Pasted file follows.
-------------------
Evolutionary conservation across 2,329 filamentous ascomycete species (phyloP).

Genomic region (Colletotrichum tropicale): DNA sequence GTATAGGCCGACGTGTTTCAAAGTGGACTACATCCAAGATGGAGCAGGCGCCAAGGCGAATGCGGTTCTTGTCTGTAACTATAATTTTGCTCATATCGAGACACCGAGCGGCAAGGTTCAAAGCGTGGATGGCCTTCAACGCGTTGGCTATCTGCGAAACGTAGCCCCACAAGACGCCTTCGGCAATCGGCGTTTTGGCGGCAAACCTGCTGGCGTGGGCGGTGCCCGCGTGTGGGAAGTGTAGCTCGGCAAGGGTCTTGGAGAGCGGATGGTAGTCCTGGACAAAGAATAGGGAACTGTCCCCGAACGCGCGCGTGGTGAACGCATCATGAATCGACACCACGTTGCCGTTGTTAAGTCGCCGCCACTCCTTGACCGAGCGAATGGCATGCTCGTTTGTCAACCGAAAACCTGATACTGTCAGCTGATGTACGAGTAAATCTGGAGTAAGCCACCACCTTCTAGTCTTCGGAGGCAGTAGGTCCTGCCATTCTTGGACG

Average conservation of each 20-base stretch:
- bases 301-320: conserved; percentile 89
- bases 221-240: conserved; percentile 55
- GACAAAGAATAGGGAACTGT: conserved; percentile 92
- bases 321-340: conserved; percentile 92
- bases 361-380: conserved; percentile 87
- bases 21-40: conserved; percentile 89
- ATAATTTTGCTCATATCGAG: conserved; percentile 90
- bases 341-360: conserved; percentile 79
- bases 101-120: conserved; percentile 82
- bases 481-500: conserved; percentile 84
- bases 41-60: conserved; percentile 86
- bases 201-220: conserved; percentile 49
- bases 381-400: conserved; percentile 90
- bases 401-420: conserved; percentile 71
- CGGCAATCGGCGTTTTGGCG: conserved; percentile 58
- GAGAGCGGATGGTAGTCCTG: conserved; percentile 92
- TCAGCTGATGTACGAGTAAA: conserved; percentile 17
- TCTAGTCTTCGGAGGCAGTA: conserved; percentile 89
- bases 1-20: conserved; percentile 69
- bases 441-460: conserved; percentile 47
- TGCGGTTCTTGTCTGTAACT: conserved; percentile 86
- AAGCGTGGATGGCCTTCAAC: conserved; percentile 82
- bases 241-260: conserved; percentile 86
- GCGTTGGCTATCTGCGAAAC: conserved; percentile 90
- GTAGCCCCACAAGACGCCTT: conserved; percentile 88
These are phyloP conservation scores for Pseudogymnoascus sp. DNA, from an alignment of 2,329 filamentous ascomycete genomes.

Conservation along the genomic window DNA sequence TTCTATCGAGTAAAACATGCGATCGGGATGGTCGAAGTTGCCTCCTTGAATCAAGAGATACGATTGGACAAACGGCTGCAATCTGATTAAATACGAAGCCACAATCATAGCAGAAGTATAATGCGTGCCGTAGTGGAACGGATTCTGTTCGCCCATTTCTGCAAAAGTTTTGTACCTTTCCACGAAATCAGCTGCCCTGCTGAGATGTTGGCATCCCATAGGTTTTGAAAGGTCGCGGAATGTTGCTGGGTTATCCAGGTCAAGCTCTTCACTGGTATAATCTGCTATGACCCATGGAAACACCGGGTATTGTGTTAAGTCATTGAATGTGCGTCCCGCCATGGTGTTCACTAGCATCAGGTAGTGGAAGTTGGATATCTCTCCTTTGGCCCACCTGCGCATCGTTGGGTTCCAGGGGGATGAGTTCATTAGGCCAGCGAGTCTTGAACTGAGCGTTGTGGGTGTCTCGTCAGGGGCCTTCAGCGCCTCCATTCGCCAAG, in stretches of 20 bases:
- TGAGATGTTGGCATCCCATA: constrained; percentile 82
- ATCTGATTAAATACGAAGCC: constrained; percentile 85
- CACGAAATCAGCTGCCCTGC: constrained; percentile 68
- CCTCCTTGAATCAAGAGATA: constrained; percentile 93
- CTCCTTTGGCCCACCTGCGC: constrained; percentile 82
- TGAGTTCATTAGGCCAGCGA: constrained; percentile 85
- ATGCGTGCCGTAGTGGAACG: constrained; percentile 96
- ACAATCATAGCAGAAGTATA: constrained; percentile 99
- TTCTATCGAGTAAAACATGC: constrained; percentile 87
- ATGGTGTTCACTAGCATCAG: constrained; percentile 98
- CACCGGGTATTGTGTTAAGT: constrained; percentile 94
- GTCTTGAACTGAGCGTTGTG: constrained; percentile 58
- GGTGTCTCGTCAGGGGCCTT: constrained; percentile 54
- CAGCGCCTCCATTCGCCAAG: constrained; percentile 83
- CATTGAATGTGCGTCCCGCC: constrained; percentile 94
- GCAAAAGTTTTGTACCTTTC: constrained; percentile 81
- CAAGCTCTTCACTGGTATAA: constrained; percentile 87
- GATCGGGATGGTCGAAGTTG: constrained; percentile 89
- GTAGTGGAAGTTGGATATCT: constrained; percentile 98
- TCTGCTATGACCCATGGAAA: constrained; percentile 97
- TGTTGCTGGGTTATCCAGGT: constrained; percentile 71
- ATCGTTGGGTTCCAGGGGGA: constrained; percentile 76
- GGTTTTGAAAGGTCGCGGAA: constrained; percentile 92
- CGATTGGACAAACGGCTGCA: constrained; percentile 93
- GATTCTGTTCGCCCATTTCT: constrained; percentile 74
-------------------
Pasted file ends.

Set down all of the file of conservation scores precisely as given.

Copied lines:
Evolutionary conservation across 2,329 filamentous ascomycete species (phyloP).

Genomic region (Colletotrichum tropicale): DNA sequence GTATAGGCCGACGTGTTTCAAAGTGGACTACATCCAAGATGGAGCAGGCGCCAAGGCGAATGCGGTTCTTGTCTGTAACTATAATTTTGCTCATATCGAGACACCGAGCGGCAAGGTTCAAAGCGTGGATGGCCTTCAACGCGTTGGCTATCTGCGAAACGTAGCCCCACAAGACGCCTTCGGCAATCGGCGTTTTGGCGGCAAACCTGCTGGCGTGGGCGGTGCCCGCGTGTGGGAAGTGTAGCTCGGCAAGGGTCTTGGAGAGCGGATGGTAGTCCTGGACAAAGAATAGGGAACTGTCCCCGAACGCGCGCGTGGTGAACGCATCATGAATCGACACCACGTTGCCGTTGTTAAGTCGCCGCCACTCCTTGACCGAGCGAATGGCATGCTCGTTTGTCAACCGAAAACCTGATACTGTCAGCTGATGTACGAGTAAATCTGGAGTAAGCCACCACCTTCTAGTCTTCGGAGGCAGTAGGTCCTGCCATTCTTGGACG

Average conservation of each 20-base stretch:
- bases 301-320: conserved; percentile 89
- bases 221-240: conserved; percentile 55
- GACAAAGAATAGGGAACTGT: conserved; percentile 92
- bases 321-340: conserved; percentile 92
- bases 361-380: conserved; percentile 87
- bases 21-40: conserved; percentile 89
- ATAATTTTGCTCATATCGAG: conserved; percentile 90
- bases 341-360: conserved; percentile 79
- bases 101-120: conserved; percentile 82
- bases 481-500: conserved; percentile 84
- bases 41-60: conserved; percentile 86
- bases 201-220: conserved; percentile 49
- bases 381-400: conserved; percentile 90
- bases 401-420: conserved; percentile 71
- CGGCAATCGGCGTTTTGGCG: conserved; percentile 58
- GAGAGCGGATGGTAGTCCTG: conserved; percentile 92
- TCAGCTGATGTACGAGTAAA: conserved; percentile 17
- TCTAGTCTTCGGAGGCAGTA: conserved; percentile 89
- bases 1-20: conserved; percentile 69
- bases 441-460: conserved; percentile 47
- TGCGGTTCTTGTCTGTAACT: conserved; percentile 86
- AAGCGTGGATGGCCTTCAAC: conserved; percentile 82
- bases 241-260: conserved; percentile 86
- GCGTTGGCTATCTGCGAAAC: conserved; percentile 90
- GTAGCCCCACAAGACGCCTT: conserved; percentile 88
These are phyloP conservation scores for Pseudogymnoascus sp. DNA, from an alignment of 2,329 filamentous ascomycete genomes.

Conservation along the genomic window DNA sequence TTCTATCGAGTAAAACATGCGATCGGGATGGTCGAAGTTGCCTCCTTGAATCAAGAGATACGATTGGACAAACGGCTGCAATCTGATTAAATACGAAGCCACAATCATAGCAGAAGTATAATGCGTGCCGTAGTGGAACGGATTCTGTTCGCCCATTTCTGCAAAAGTTTTGTACCTTTCCACGAAATCAGCTGCCCTGCTGAGATGTTGGCATCCCATAGGTTTTGAAAGGTCGCGGAATGTTGCTGGGTTATCCAGGTCAAGCTCTTCACTGGTATAATCTGCTATGACCCATGGAAACACCGGGTATTGTGTTAAGTCATTGAATGTGCGTCCCGCCATGGTGTTCACTAGCATCAGGTAGTGGAAGTTGGATATCTCTCCTTTGGCCCACCTGCGCATCGTTGGGTTCCAGGGGGATGAGTTCATTAGGCCAGCGAGTCTTGAACTGAGCGTTGTGGGTGTCTCGTCAGGGGCCTTCAGCGCCTCCATTCGCCAAG, in stretches of 20 bases:
- TGAGATGTTGGCATCCCATA: constrained; percentile 82
- ATCTGATTAAATACGAAGCC: constrained; percentile 85
- CACGAAATCAGCTGCCCTGC: constrained; percentile 68
- CCTCCTTGAATCAAGAGATA: constrained; percentile 93
- CTCCTTTGGCCCACCTGCGC: constrained; percentile 82
- TGAGTTCATTAGGCCAGCGA: constrained; percentile 85
- ATGCGTGCCGTAGTGGAACG: constrained; percentile 96
- ACAATCATAGCAGAAGTATA: constrained; percentile 99
- TTCTATCGAGTAAAACATGC: constrained; percentile 87
- ATGGTGTTCACTAGCATCAG: constrained; percentile 98
- CACCGGGTATTGTGTTAAGT: constrained; percentile 94
- GTCTTGAACTGAGCGTTGTG: constrained; percentile 58
- GGTGTCTCGTCAGGGGCCTT: constrained; percentile 54
- CAGCGCCTCCATTCGCCAAG: constrained; percentile 83
- CATTGAATGTGCGTCCCGCC: constrained; percentile 94
- GCAAAAGTTTTGTACCTTTC: constrained; percentile 81
- CAAGCTCTTCACTGGTATAA: constrained; percentile 87
- GATCGGGATGGTCGAAGTTG: constrained; percentile 89
- GTAGTGGAAGTTGGATATCT: constrained; percentile 98
- TCTGCTATGACCCATGGAAA: constrained; percentile 97
- TGTTGCTGGGTTATCCAGGT: constrained; percentile 71
- ATCGTTGGGTTCCAGGGGGA: constrained; percentile 76
- GGTTTTGAAAGGTCGCGGAA: constrained; percentile 92
- CGATTGGACAAACGGCTGCA: constrained; percentile 93
- GATTCTGTTCGCCCATTTCT: constrained; percentile 74